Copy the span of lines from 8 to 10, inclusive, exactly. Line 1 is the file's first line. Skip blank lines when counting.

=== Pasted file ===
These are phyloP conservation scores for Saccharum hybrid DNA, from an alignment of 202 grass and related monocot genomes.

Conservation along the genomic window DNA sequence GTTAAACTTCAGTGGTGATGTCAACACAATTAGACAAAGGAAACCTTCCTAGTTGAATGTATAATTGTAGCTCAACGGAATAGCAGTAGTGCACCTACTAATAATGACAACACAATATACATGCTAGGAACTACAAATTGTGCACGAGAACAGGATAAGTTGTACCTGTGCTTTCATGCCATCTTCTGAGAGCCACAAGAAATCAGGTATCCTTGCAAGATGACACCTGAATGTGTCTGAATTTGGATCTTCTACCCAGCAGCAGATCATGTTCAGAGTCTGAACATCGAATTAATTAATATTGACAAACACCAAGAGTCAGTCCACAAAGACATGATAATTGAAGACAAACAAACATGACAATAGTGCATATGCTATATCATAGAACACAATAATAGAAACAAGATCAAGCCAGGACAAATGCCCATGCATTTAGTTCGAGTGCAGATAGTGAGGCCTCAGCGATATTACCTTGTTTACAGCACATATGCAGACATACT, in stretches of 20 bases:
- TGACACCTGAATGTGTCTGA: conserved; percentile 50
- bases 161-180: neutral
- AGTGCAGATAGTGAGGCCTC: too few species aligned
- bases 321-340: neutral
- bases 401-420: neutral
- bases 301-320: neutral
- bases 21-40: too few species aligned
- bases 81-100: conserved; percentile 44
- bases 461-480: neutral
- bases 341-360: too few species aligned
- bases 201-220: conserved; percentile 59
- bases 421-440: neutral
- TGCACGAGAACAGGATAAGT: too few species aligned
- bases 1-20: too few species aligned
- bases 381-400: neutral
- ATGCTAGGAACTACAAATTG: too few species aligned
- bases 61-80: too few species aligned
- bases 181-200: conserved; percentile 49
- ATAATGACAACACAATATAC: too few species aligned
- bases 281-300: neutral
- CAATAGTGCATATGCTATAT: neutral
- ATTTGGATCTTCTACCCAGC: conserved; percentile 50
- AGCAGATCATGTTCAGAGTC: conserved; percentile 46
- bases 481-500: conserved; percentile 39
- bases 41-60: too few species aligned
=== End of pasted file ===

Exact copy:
- bases 301-320: neutral
- bases 21-40: too few species aligned
- bases 81-100: conserved; percentile 44